Sometimes we get so used to the way things are translated that we cannot conceive of that portion of Scripture being translated in any other way. Sometimes it has such a poetic ring that it is almost like singing as we read. A couple of good examples would be the way that we have all learned to recite Psalm 23 with its “yeas” and “thous.” The same could be said for the way we have all learned and now recite the Lord’s Prayer as we continue to use the “Thys” of a bygone era in English writing. As we have used the Nunc Dimittis in the Divine Service for millennia in Latin and for centuries in English, we have grown accustomed to the present translation and it would be near impossible for us to make any changes to the way that it is translated. It is not that it is incorrect, but it could be expanded in its understanding if different English words were chosen, even if they were less poetic.

Let me begin with my own translation: “Now, Master, in peace you are setting your slave free, according to your word.” I’ll explain the nouns first and then the verb. The word that is normally translated as “Lord” in this verse is not the same word that we normally see throughout the gospels when people address Jesus as in the Kyrie Eleison (Lord, have mercy). Nor is it the divine name Yahweh for which our Bibles substitute Lord with the small capital letters (Lord), most often translated as “master” when it stands alone. Here is used a word that is most often translated as “master” even when Luke would later use it in Acts 4:24. The Greek word is despoths from which we get the word “despot.”

This becomes more significant when we look at the word Simeon uses for himself and us. He uses the word doulos which is most always translated as “slave,” and carries with it an obligation that cannot simply be reneged. It is not so much that the words are translated badly as much as the way that we view the words because of our experiences in life and learning. When we think lord and servant, we tend to think along the line of British aristocracy where there is a lord of the manner and his servants who have the option of leaving when they wish. But when we think along the lines of master and slave, we think of 19th century America and degrading subjugation of certain people because of the color of their skin. We should find a place in the middle where we, as the slaves, are totally subject to God, our Master. We are completely at His mercy but not because He has subjugated us but because He is our Maker, our Creator. He is our Sovereign and we are completely subject to Him.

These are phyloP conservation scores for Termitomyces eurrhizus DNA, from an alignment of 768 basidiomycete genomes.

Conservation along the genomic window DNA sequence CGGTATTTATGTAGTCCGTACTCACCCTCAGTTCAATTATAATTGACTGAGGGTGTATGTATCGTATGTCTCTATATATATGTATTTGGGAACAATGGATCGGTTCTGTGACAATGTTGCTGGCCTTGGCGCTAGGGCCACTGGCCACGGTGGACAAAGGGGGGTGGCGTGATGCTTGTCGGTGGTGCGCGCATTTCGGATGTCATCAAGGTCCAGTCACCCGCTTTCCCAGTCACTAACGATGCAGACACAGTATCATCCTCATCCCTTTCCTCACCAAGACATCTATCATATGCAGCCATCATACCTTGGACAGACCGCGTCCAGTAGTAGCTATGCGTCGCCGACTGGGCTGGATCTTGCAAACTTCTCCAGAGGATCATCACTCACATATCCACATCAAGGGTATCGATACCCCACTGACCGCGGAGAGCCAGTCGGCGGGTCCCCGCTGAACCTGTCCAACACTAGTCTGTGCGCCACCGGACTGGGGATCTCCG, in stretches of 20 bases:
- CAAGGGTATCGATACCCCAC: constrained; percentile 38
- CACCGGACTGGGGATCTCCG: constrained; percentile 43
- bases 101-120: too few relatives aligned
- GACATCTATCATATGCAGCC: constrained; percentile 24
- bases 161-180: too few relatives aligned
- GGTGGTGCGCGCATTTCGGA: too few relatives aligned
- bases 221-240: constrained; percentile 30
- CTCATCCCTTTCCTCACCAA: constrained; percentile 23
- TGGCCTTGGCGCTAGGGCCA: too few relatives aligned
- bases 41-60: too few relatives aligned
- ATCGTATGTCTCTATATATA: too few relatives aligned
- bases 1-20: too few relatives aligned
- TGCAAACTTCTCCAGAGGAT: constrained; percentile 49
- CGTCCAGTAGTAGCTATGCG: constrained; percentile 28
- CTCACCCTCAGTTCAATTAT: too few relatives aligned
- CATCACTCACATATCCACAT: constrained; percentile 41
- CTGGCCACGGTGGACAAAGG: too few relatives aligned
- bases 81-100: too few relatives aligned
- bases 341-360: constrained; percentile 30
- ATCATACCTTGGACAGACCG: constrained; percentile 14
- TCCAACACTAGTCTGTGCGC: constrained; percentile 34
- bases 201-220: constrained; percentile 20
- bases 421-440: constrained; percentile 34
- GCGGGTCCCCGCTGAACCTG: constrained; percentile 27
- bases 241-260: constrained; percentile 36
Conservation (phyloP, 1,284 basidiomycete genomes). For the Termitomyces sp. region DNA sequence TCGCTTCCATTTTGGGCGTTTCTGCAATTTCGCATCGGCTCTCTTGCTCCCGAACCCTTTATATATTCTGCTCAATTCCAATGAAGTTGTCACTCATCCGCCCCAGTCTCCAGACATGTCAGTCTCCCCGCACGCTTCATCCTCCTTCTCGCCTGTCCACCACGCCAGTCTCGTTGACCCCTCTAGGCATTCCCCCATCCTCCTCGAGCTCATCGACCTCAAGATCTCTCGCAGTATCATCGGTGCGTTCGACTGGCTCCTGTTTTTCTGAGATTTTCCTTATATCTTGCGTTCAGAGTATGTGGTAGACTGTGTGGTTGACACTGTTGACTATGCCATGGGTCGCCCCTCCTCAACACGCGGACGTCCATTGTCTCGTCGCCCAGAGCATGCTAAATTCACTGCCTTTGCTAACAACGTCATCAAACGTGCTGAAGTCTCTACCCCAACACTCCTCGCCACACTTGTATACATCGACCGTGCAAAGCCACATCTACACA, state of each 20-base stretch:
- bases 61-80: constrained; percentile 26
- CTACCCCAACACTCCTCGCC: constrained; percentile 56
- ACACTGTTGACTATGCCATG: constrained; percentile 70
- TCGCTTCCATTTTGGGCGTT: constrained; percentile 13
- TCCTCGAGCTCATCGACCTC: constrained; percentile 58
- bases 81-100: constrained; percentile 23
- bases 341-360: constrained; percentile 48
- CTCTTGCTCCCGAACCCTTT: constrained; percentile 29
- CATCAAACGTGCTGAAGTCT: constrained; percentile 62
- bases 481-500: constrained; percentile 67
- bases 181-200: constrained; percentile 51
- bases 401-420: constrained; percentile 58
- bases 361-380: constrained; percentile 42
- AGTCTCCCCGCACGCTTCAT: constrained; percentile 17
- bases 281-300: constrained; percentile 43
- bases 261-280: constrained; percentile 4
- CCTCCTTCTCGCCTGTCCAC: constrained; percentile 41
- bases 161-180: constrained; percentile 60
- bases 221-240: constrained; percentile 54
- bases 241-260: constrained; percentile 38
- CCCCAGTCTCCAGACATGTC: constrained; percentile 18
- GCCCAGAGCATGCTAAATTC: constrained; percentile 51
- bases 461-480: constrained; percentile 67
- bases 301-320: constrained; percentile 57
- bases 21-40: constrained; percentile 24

As to the verb, it allows for a passive understanding as we read, “are letting depart,” we can take the impression that God is standing aside and letting us leave peacefully, whereas that should be the farthest thing from our minds. God is doing anything but standing aside and letting things happen. Simeon is declaring that God is now making it possible to know peace and to have peace. Simeon can depart life in time peacefully because He has seen the child that makes for peace between God and man. The word apwlueis can be translated as “pardon,” “dismiss,” “send away,” and even as “divorce.” But nearly half the time it is translated as “release.” It is an active verb and God is doing the action. He is not standing by as Simeon departs. He is releasing Simeon from the debt that is owed by his sin. God is setting Simeon free because of the action of the child held in his arms. It is this same relationship of master and slave as well as the same action taken by God that sets us free, that releases us from the bondage that sin otherwise holds us under as captives to the Law of God and condemned under its edicts. Simeon is declaring that what had long subjugated man, was now being fulfilled so that man could be set free. Jesus was fulfilling the Law of God. He, even as an infant, was being obedient and faithful to God’s expectations in their relationship and He was doing it for you as He was for Simeon.

How appropriate that this song has found its place in the liturgy as the post-communion canticle where we get to sing of what we had just beheld, even held in our hands, the very Christ who shed His blood for our forgiveness as we leave the rail, this place, even this life, in peace. It is not as if God stood idly by and averted His eyes as we snuck through the fence and ran away to gain freedom. No, He tore down the fence. He gave us a writ of freedom. He pronounced absolution all because of the action undertaken by His Son, according to His promise from the first drop of blood in circumcision to the last drop of blood on the cross, He has proven good to His word. Go, in peace, in the name of Jesus. Amen.